CCNA Study Guide

This Blog highlights CCNA study materials for those pursuing the CCNA EXAM 640-801.It is a must read for those going for the exam and need last minute total recall.

Click Here for CCNA exams qns!

Thursday, March 23, 2006


A WAN is a data communications network that operates beyond the geographic scope of a LAN. One primary difference between a WAN and a LAN is that a company or organization must subscribe to an outside WAN service provider in order to use WAN carrier network services. A WAN uses data links provided by carrier services to access the Internet and connect the locations of an organization to each other, to locations of other organizations, to external services, and to remote users. WANs generally carry a variety of traffic types, such as voice, data, and video. Telephone and data services are the most commonly used WAN services.

Devices on the subscriber premises are called customer premises equipment (CPE). The subscriber owns the CPE or leases the CPE from the service provider. A copper or fiber cable connects the CPE to the service provider’s nearest exchange or central office (CO). This cabling is often called the local loop, or "last-mile". A dialed call is connected locally to other local loops, or non-locally through a trunk to a primary center. It then goes to a sectional center and on to a regional or international carrier center as the call travels to its destination.

In order for the local loop to carry data, a device such as a modem is needed to prepare the data for transmission. Devices that put data on the local loop are called data circuit-terminating equipment, or data communications equipment (DCE). The customer devices that pass the data to the DCE are called data terminal equipment (DTE). The DCE primarily provides an interface for the DTE into the communication link on the WAN cloud. The DTE/DCE interface uses various physical layer protocols, such as High-Speed Serial Interface (HSSI) and V.35. These protocols establish the codes and electrical parameters the devices use to communicate with each other.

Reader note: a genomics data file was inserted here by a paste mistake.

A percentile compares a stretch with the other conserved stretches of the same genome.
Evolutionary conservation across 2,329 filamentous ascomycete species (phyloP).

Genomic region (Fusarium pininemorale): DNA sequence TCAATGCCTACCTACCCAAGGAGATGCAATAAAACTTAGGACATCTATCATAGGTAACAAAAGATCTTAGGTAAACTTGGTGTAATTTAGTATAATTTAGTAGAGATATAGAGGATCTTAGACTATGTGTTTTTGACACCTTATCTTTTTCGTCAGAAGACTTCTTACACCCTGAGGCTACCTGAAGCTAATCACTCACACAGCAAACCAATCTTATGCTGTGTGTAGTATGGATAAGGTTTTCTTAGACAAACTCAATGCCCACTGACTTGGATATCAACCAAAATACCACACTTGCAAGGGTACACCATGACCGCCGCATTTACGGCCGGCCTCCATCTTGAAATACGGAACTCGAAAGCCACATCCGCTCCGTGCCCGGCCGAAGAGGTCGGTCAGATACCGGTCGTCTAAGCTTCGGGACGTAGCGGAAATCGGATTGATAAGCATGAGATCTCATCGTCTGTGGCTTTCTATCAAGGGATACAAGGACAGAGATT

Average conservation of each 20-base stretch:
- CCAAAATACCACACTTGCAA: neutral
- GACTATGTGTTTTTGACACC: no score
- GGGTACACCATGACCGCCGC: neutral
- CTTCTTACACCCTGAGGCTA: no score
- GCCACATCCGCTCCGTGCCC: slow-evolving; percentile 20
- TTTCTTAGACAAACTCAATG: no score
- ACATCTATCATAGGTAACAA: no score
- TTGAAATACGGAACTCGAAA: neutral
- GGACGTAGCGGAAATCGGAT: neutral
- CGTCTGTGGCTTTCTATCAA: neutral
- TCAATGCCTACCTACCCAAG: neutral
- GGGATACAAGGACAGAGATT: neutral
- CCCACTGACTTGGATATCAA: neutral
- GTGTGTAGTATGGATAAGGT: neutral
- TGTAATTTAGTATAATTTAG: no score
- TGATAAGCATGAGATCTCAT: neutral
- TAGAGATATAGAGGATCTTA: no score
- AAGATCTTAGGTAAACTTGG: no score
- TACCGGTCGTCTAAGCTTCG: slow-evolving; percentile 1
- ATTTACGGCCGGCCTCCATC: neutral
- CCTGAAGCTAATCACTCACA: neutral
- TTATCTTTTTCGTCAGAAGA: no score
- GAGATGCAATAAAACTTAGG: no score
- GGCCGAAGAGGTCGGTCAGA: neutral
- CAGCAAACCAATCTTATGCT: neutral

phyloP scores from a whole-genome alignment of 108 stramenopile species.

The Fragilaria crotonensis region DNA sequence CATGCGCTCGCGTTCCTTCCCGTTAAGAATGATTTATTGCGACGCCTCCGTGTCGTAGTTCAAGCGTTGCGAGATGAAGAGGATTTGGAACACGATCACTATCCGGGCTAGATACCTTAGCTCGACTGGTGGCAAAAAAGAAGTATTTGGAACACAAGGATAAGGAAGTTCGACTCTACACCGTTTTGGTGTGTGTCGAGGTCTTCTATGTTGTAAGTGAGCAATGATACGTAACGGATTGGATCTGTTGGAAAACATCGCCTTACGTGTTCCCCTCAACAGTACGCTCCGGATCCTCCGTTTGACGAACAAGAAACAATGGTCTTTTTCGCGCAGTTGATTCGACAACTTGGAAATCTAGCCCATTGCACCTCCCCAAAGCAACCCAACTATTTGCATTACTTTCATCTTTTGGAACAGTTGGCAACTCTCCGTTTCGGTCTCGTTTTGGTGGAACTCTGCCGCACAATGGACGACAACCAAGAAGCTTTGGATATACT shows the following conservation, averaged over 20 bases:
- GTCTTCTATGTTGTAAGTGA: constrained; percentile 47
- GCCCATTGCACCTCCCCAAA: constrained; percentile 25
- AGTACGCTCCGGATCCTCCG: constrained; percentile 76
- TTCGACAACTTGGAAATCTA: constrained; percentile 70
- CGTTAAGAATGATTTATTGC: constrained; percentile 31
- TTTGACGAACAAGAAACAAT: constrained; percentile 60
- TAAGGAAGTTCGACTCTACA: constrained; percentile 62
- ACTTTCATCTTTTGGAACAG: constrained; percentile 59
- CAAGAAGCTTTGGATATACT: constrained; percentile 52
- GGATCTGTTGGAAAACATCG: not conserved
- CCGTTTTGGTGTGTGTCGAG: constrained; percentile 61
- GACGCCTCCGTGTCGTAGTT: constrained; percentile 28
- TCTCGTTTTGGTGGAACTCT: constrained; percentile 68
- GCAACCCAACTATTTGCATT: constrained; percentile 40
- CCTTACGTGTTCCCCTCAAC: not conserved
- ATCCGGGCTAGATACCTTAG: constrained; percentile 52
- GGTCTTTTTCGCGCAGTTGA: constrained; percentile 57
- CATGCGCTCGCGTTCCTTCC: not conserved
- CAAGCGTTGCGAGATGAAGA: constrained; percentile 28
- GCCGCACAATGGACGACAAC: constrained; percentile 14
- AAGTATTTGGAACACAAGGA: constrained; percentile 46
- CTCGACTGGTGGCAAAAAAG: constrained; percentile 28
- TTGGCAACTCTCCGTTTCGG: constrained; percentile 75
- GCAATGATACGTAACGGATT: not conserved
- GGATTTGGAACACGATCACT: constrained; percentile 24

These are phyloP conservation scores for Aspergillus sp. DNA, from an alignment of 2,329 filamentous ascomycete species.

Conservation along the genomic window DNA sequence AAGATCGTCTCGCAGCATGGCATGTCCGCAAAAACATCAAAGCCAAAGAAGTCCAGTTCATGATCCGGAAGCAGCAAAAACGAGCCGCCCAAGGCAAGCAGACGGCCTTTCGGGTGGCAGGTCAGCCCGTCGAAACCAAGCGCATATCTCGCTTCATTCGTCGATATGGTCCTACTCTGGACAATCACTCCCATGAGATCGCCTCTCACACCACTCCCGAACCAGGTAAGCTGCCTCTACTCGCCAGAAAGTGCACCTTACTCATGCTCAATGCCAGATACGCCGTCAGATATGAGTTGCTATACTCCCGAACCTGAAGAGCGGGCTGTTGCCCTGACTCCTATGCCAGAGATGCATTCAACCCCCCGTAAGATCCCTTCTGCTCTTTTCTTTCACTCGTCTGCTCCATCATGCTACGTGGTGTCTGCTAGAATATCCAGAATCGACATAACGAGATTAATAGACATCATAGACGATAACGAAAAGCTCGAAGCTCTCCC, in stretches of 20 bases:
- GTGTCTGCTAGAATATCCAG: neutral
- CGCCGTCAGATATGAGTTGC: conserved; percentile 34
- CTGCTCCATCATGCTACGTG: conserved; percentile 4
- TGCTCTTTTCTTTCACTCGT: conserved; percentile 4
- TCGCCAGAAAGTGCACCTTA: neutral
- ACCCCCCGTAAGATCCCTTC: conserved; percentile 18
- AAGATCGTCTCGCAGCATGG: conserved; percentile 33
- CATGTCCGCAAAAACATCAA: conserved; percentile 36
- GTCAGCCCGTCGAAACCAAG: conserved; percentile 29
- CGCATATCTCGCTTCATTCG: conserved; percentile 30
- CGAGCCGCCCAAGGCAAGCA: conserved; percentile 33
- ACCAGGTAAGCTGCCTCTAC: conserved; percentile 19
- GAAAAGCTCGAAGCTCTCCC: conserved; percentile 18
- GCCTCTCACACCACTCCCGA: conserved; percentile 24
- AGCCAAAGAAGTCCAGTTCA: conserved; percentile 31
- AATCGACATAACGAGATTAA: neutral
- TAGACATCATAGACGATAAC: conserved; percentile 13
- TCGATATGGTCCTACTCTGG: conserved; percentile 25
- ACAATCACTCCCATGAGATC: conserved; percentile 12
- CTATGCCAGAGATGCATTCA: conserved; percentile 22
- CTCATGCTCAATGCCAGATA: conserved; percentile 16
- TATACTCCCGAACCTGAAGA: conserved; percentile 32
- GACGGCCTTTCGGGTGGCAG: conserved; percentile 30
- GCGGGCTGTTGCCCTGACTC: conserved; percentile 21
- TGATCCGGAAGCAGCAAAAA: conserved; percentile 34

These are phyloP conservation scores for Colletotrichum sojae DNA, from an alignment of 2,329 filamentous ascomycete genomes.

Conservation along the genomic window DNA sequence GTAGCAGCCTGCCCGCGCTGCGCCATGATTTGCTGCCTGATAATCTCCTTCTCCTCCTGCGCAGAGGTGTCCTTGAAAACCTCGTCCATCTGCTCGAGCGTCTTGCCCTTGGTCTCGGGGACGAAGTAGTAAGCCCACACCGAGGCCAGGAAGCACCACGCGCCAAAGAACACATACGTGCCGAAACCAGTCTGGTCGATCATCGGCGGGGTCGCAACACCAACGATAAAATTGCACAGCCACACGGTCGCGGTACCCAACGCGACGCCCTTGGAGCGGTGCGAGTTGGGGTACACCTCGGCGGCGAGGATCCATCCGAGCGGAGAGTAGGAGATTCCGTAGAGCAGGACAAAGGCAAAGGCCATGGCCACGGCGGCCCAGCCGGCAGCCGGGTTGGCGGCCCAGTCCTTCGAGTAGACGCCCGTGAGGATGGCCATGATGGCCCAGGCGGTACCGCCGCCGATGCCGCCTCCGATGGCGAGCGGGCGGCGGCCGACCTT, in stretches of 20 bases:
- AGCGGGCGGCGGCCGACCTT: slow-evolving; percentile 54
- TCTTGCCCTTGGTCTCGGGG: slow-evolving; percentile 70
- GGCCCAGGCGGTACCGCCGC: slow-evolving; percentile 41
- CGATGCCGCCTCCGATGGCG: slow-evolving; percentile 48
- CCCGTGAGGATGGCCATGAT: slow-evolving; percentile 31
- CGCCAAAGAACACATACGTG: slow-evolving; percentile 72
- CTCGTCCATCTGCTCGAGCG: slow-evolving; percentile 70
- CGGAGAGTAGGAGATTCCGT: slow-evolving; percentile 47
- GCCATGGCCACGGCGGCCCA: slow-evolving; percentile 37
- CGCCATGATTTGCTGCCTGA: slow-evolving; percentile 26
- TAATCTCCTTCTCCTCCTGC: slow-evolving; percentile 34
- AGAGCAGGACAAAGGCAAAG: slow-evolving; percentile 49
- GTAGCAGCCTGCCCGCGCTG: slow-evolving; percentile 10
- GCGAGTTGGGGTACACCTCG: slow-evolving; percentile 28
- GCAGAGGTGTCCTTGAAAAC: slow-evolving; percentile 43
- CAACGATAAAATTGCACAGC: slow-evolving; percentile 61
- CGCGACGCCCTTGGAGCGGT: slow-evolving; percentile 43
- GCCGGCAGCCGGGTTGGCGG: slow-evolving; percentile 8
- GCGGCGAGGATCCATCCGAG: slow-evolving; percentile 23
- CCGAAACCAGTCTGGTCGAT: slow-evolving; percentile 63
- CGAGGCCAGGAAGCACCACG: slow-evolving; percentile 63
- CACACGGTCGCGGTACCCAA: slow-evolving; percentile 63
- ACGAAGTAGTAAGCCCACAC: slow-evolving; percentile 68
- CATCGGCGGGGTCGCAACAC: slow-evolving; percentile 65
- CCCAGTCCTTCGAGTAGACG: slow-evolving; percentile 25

WAN links are provided at various speeds measured in bits per second (bps), kilobits per second (kbps or 1000 bps), megabits per second (Mbps or 1000 kbps) or gigabits per second (Gbps or 1000 Mbps). The bps values are generally full duplex. This means that an E1 line can carry 2 Mbps, or a T1 can carry 1.5 Mbps, in each direction simultaneously.